There are many things to take into consideration when deciding to have breast reconstructive surgery. Common questions are "Will the surgery cause the cancer to come back?" or "Will the implant or tissue flap make it more difficult to find a cancer recurrence?" Here is some helpful information to ease your fears:
According to the National Cancer Institute, breast reconstructive surgery does not make cancer come back. The procedure does not prevent or encourage cancer recurrence. The amount of natural tissue that is original to the breast and chest area after a mastectomy may affect your likelihood of redeveloping the disease, but an implant or flap used in reconstructive surgery will not cause your cancer to return. According to the American Cancer Society they do, however, carry individual risks. An implant has the potential to rupture or leak, and both complications involve extra surgeries with unique risks like scarring and infection. Talk with your doctor about your likelihood of recurrence and to learn preventative measures.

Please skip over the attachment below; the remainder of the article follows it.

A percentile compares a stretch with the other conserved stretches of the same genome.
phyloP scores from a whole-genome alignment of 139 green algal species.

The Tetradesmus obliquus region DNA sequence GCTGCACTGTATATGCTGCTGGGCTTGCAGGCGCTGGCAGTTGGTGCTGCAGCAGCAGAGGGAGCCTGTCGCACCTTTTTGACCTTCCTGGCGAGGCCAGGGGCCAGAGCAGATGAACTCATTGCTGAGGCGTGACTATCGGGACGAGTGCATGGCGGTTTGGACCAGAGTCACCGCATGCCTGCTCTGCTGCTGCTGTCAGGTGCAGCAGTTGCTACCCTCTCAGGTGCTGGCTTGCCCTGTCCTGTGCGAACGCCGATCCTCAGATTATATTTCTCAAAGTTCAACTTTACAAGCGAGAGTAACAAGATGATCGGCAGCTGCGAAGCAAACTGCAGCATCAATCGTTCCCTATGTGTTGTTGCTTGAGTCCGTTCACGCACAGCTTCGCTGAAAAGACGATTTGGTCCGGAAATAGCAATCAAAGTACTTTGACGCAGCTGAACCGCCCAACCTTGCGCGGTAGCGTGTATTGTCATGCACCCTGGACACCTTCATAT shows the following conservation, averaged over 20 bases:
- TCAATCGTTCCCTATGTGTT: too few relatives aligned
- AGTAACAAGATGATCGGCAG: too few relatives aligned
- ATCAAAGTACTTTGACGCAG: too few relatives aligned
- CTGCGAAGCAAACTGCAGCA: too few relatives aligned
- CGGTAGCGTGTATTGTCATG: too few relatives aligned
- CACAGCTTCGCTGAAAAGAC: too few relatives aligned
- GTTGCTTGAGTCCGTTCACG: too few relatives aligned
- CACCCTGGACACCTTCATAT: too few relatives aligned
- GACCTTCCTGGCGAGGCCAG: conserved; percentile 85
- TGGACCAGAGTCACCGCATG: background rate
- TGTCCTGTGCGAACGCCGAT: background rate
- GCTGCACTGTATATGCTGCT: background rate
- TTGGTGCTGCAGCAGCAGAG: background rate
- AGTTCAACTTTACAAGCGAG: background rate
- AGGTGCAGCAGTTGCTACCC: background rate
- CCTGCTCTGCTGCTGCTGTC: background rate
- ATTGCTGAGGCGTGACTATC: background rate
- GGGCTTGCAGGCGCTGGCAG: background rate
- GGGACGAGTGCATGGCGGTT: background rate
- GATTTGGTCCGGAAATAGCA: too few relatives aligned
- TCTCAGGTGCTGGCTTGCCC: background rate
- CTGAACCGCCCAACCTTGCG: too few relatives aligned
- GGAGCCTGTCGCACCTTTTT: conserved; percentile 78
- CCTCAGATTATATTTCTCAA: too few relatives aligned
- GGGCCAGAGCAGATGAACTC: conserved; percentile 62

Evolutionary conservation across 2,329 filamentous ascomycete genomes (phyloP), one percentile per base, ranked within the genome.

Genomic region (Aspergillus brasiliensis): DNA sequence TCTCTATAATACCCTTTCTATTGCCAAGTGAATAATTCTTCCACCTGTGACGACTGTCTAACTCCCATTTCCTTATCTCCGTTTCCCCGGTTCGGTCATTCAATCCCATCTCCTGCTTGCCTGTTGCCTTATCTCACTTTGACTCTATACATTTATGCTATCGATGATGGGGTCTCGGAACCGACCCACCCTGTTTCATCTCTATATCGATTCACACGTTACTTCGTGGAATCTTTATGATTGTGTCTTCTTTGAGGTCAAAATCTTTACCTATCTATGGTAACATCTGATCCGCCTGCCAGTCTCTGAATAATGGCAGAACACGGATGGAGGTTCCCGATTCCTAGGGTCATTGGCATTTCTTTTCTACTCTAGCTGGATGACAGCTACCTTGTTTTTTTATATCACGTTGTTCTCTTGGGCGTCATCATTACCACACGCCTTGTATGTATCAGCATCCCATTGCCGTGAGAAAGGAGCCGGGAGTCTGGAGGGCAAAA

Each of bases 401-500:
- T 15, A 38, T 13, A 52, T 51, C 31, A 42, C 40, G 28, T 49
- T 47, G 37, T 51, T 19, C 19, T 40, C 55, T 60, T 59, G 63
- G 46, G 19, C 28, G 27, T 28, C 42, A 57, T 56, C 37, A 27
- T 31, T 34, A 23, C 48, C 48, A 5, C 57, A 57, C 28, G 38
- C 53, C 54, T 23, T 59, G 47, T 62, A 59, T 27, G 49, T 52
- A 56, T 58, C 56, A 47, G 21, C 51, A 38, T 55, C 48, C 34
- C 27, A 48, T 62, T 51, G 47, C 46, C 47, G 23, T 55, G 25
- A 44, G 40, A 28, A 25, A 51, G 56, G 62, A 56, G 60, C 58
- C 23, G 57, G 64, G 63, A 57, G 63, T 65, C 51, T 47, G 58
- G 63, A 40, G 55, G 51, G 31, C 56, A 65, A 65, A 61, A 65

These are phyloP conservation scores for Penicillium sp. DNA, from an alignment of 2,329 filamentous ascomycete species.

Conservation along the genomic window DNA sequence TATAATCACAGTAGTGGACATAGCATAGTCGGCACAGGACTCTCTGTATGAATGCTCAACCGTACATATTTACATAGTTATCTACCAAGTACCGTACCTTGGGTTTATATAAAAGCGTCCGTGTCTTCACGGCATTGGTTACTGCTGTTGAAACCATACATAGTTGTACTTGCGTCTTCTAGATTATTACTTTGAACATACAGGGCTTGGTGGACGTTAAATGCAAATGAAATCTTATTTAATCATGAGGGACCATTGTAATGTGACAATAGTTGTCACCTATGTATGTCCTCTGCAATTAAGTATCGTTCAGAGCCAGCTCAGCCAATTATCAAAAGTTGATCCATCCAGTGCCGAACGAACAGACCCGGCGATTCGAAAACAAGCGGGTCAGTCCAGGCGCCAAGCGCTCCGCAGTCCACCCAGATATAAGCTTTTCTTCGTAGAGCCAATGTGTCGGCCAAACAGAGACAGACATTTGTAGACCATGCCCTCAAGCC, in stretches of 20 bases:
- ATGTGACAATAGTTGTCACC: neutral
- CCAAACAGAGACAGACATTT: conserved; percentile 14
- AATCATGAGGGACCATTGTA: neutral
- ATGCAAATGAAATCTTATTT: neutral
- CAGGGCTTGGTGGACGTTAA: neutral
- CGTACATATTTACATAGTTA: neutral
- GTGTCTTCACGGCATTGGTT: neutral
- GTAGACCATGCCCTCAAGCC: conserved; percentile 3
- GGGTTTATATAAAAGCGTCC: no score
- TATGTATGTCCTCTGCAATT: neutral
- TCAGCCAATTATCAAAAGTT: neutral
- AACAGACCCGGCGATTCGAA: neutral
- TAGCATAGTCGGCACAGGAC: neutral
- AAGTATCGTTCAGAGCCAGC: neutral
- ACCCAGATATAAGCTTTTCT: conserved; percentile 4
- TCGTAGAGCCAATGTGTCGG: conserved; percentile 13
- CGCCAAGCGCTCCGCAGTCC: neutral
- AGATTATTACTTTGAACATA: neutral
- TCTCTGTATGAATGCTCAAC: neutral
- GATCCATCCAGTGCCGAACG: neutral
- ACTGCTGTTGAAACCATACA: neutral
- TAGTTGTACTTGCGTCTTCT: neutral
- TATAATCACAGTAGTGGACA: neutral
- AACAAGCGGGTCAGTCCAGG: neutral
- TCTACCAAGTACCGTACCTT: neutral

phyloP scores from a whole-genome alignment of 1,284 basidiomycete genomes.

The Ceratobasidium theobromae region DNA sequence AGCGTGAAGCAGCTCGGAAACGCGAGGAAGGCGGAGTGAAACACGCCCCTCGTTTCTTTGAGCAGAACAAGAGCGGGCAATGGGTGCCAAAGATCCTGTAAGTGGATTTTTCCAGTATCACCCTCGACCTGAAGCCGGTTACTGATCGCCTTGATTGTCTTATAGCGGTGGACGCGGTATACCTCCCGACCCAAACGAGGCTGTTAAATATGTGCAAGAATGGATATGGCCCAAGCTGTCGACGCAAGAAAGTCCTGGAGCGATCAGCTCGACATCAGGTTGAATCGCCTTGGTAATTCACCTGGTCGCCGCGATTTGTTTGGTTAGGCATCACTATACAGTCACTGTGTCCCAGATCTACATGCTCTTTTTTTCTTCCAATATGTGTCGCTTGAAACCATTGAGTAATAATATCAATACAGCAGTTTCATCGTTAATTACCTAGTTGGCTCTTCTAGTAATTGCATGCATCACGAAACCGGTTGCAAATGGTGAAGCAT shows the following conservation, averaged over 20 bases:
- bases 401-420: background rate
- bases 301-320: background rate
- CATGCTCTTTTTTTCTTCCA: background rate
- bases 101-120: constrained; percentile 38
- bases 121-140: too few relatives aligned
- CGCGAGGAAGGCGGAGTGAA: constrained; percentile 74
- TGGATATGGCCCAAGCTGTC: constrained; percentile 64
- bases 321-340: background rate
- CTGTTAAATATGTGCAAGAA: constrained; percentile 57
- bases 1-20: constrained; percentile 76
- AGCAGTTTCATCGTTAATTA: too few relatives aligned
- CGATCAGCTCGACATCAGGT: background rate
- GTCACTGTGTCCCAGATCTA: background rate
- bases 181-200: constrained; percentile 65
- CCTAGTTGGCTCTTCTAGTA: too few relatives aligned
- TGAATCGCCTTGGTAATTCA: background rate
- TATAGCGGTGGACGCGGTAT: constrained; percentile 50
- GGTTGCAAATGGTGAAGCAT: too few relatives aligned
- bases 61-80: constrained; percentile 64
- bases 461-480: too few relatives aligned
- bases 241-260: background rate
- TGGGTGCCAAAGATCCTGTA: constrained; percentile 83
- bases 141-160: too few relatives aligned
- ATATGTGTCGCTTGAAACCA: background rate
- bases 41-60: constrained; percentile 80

According to Breastcancer.org, doctors may recommend women who have had a unilateral mastectomy and breast reconstruction to have annual mammograms on the breast that was not rebuilt. Individuals who have had a bilateral mastectomy but are at high risk of the disease may also want to consider yearly screenings. Patients who have partial mastectomies are often recommended to have annual screenings as well, as they still have natural breast tissue that could have a recurrence of cancer. Talk with your physician about his or her recommendations for mammograms after reconstructive surgery. You may be asked to take special precautions like informing the radiology technician that you have had the procedure and have implants so that he or she is extra thorough. This may require taking more images than is typical. It is highly unlikely that the surgery will hide a cancer recurrence, but additional images may be helpful to get the best view of your entire breast.